“I’ve never seen anything like this in my life and I’ve been working in this field since ‘77,” exclaimed Craig Harmon, archaeologist from the BLM Richfield Field Office. Harmon continues, “This piece is very special for a number of different reasons but first and foremost its integrity is nearly intact, only a few hairline cracks, it’s a real beauty.”
Harmon credits the youth recovery program for doing the right thing. “These days a lot of what you hear in the news centers around the problems of today’s youth, here’s an example of the next generation doing the right thing, the right thing in not disturbing the artifact and doing the right thing by reporting the find to proper authorities,” said Harmon. Harmon feels encouraged that archaeological education is making a difference.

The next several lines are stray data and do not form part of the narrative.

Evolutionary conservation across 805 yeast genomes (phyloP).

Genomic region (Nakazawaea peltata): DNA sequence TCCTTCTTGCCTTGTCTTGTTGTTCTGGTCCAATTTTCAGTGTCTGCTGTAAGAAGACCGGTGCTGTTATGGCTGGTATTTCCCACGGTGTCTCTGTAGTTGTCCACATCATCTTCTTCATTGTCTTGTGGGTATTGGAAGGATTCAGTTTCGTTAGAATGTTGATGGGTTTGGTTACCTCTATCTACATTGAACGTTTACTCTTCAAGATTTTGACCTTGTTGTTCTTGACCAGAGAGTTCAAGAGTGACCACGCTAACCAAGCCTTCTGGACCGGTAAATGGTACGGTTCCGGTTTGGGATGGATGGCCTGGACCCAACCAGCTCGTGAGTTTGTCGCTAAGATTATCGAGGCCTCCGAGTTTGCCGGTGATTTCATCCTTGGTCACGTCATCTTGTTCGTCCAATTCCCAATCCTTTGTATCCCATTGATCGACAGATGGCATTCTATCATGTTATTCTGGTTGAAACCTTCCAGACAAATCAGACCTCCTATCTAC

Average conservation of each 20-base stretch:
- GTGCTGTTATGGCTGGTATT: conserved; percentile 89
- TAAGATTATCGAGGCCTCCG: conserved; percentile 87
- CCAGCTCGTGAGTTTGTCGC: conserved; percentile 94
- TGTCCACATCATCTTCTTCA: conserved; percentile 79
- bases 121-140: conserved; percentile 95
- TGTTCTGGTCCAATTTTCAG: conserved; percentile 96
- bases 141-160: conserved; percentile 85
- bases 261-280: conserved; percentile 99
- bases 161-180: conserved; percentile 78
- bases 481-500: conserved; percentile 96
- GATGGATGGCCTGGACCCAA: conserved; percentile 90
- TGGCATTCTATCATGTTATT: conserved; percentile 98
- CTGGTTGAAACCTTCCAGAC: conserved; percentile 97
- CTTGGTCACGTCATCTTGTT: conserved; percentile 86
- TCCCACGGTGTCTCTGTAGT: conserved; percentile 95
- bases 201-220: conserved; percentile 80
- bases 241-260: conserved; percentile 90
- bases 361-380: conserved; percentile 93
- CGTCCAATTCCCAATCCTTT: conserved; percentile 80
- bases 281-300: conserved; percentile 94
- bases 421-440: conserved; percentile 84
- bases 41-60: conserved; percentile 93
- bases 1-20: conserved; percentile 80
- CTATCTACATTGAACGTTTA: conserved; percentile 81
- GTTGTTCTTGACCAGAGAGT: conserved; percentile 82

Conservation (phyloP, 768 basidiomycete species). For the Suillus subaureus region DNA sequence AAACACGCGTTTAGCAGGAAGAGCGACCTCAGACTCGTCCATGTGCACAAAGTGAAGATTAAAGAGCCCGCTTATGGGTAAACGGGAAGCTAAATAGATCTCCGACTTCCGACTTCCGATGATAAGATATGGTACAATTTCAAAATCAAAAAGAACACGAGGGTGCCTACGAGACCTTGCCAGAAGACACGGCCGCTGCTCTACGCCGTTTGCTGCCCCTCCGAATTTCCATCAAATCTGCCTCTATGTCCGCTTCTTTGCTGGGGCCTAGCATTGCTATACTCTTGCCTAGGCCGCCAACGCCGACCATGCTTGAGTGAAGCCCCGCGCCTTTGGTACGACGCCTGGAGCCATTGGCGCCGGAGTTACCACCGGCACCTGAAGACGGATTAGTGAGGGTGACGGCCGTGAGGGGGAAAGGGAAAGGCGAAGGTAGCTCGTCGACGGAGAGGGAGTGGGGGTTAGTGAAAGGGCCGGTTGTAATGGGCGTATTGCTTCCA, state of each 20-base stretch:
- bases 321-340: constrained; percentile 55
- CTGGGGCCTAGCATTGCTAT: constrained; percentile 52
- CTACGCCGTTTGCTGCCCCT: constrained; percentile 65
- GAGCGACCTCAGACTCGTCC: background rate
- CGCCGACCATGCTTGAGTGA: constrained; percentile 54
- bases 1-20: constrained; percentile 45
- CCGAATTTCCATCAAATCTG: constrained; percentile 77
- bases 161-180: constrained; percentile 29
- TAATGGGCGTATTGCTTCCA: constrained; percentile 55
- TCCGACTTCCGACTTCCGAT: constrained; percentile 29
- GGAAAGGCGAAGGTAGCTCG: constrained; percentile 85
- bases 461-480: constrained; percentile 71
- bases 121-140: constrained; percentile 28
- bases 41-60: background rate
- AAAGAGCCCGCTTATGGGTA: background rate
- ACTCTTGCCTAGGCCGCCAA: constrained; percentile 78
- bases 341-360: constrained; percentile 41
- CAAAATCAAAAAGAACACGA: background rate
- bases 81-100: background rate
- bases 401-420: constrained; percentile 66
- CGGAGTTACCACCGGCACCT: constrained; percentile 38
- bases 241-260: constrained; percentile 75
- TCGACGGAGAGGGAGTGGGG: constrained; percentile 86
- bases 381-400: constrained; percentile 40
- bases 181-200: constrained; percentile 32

The retrieval process was tenuous; involving an arduous hike up steep slopes and the delicate extrication of the precious clay pot. The next phase of the find is searching for the pot’s rightful owners. Harmon has contacted the tribes of the Ute, Paiute, Zuni, Hopi and the Navajo with information of the find. Ultimately, final disposition of the piece will be determined through consultation with the partnering tribes.
To learn more about our cultural heritage, visit BLM Learning